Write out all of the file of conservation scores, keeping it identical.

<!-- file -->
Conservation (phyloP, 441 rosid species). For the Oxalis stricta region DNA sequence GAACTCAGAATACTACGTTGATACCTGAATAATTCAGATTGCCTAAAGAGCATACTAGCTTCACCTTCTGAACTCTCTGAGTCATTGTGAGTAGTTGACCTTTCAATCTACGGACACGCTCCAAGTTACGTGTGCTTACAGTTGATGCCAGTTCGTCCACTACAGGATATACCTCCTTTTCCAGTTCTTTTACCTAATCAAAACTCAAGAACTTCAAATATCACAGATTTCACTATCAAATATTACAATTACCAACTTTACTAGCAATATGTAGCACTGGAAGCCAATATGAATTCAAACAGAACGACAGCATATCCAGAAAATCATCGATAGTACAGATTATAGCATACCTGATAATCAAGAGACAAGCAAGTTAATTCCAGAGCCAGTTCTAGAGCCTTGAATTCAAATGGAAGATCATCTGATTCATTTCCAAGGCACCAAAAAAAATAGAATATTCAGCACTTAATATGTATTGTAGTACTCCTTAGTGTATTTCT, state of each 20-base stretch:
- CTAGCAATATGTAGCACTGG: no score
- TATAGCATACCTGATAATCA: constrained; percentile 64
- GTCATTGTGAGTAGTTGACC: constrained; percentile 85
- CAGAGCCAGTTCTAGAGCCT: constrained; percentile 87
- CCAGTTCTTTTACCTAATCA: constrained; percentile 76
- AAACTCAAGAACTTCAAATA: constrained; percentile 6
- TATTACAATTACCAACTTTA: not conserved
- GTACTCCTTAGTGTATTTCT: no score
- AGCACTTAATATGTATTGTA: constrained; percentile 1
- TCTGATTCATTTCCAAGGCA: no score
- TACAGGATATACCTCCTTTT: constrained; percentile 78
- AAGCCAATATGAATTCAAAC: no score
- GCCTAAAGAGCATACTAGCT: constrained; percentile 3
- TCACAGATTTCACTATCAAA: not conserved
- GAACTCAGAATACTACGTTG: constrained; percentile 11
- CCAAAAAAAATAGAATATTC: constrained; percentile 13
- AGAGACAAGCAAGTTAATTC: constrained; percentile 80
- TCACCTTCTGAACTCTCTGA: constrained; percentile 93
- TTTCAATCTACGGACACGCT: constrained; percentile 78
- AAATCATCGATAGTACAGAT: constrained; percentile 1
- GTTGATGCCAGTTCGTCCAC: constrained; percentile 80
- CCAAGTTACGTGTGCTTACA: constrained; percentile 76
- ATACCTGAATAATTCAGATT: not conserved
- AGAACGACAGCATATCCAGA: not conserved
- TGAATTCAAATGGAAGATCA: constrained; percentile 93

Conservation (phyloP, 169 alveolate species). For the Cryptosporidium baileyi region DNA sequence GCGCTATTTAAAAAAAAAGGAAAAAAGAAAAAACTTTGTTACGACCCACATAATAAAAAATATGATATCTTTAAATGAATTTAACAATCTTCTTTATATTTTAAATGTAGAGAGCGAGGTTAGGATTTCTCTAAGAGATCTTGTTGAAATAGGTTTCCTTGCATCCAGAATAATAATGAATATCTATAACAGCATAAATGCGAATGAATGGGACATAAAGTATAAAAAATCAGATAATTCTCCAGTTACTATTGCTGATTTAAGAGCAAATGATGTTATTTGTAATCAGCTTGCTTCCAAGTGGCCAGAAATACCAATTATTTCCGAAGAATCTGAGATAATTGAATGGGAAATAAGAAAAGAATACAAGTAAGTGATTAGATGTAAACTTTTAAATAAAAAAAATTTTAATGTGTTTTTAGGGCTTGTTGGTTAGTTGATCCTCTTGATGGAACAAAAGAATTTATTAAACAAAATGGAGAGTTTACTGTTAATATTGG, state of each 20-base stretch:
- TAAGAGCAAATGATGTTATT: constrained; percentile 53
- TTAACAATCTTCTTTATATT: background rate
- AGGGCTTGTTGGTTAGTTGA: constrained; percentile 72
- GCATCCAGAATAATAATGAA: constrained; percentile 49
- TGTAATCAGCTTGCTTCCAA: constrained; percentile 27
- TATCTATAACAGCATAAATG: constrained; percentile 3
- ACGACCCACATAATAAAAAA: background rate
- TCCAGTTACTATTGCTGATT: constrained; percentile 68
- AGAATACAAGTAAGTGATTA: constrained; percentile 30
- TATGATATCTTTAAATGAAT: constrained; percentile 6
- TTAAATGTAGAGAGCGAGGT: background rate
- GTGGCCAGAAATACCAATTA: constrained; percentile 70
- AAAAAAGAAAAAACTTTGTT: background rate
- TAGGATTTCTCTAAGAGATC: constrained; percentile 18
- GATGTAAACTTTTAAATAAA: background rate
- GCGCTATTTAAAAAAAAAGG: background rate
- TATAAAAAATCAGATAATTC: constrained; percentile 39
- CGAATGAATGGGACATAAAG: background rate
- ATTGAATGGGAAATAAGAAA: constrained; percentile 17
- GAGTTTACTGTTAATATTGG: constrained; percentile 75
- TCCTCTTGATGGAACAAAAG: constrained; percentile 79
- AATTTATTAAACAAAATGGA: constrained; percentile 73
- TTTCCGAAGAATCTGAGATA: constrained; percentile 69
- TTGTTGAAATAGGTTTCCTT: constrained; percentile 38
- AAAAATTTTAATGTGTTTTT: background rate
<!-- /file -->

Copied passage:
Conservation (phyloP, 441 rosid species). For the Oxalis stricta region DNA sequence GAACTCAGAATACTACGTTGATACCTGAATAATTCAGATTGCCTAAAGAGCATACTAGCTTCACCTTCTGAACTCTCTGAGTCATTGTGAGTAGTTGACCTTTCAATCTACGGACACGCTCCAAGTTACGTGTGCTTACAGTTGATGCCAGTTCGTCCACTACAGGATATACCTCCTTTTCCAGTTCTTTTACCTAATCAAAACTCAAGAACTTCAAATATCACAGATTTCACTATCAAATATTACAATTACCAACTTTACTAGCAATATGTAGCACTGGAAGCCAATATGAATTCAAACAGAACGACAGCATATCCAGAAAATCATCGATAGTACAGATTATAGCATACCTGATAATCAAGAGACAAGCAAGTTAATTCCAGAGCCAGTTCTAGAGCCTTGAATTCAAATGGAAGATCATCTGATTCATTTCCAAGGCACCAAAAAAAATAGAATATTCAGCACTTAATATGTATTGTAGTACTCCTTAGTGTATTTCT, state of each 20-base stretch:
- CTAGCAATATGTAGCACTGG: no score
- TATAGCATACCTGATAATCA: constrained; percentile 64
- GTCATTGTGAGTAGTTGACC: constrained; percentile 85
- CAGAGCCAGTTCTAGAGCCT: constrained; percentile 87
- CCAGTTCTTTTACCTAATCA: constrained; percentile 76
- AAACTCAAGAACTTCAAATA: constrained; percentile 6
- TATTACAATTACCAACTTTA: not conserved
- GTACTCCTTAGTGTATTTCT: no score
- AGCACTTAATATGTATTGTA: constrained; percentile 1
- TCTGATTCATTTCCAAGGCA: no score
- TACAGGATATACCTCCTTTT: constrained; percentile 78
- AAGCCAATATGAATTCAAAC: no score
- GCCTAAAGAGCATACTAGCT: constrained; percentile 3
- TCACAGATTTCACTATCAAA: not conserved
- GAACTCAGAATACTACGTTG: constrained; percentile 11
- CCAAAAAAAATAGAATATTC: constrained; percentile 13
- AGAGACAAGCAAGTTAATTC: constrained; percentile 80
- TCACCTTCTGAACTCTCTGA: constrained; percentile 93
- TTTCAATCTACGGACACGCT: constrained; percentile 78
- AAATCATCGATAGTACAGAT: constrained; percentile 1
- GTTGATGCCAGTTCGTCCAC: constrained; percentile 80
- CCAAGTTACGTGTGCTTACA: constrained; percentile 76
- ATACCTGAATAATTCAGATT: not conserved
- AGAACGACAGCATATCCAGA: not conserved
- TGAATTCAAATGGAAGATCA: constrained; percentile 93

Conservation (phyloP, 169 alveolate species). For the Cryptosporidium baileyi region DNA sequence GCGCTATTTAAAAAAAAAGGAAAAAAGAAAAAACTTTGTTACGACCCACATAATAAAAAATATGATATCTTTAAATGAATTTAACAATCTTCTTTATATTTTAAATGTAGAGAGCGAGGTTAGGATTTCTCTAAGAGATCTTGTTGAAATAGGTTTCCTTGCATCCAGAATAATAATGAATATCTATAACAGCATAAATGCGAATGAATGGGACATAAAGTATAAAAAATCAGATAATTCTCCAGTTACTATTGCTGATTTAAGAGCAAATGATGTTATTTGTAATCAGCTTGCTTCCAAGTGGCCAGAAATACCAATTATTTCCGAAGAATCTGAGATAATTGAATGGGAAATAAGAAAAGAATACAAGTAAGTGATTAGATGTAAACTTTTAAATAAAAAAAATTTTAATGTGTTTTTAGGGCTTGTTGGTTAGTTGATCCTCTTGATGGAACAAAAGAATTTATTAAACAAAATGGAGAGTTTACTGTTAATATTGG, state of each 20-base stretch:
- TAAGAGCAAATGATGTTATT: constrained; percentile 53
- TTAACAATCTTCTTTATATT: background rate
- AGGGCTTGTTGGTTAGTTGA: constrained; percentile 72
- GCATCCAGAATAATAATGAA: constrained; percentile 49
- TGTAATCAGCTTGCTTCCAA: constrained; percentile 27
- TATCTATAACAGCATAAATG: constrained; percentile 3
- ACGACCCACATAATAAAAAA: background rate
- TCCAGTTACTATTGCTGATT: constrained; percentile 68
- AGAATACAAGTAAGTGATTA: constrained; percentile 30
- TATGATATCTTTAAATGAAT: constrained; percentile 6
- TTAAATGTAGAGAGCGAGGT: background rate
- GTGGCCAGAAATACCAATTA: constrained; percentile 70
- AAAAAAGAAAAAACTTTGTT: background rate
- TAGGATTTCTCTAAGAGATC: constrained; percentile 18
- GATGTAAACTTTTAAATAAA: background rate
- GCGCTATTTAAAAAAAAAGG: background rate
- TATAAAAAATCAGATAATTC: constrained; percentile 39
- CGAATGAATGGGACATAAAG: background rate
- ATTGAATGGGAAATAAGAAA: constrained; percentile 17
- GAGTTTACTGTTAATATTGG: constrained; percentile 75
- TCCTCTTGATGGAACAAAAG: constrained; percentile 79
- AATTTATTAAACAAAATGGA: constrained; percentile 73
- TTTCCGAAGAATCTGAGATA: constrained; percentile 69
- TTGTTGAAATAGGTTTCCTT: constrained; percentile 38
- AAAAATTTTAATGTGTTTTT: background rate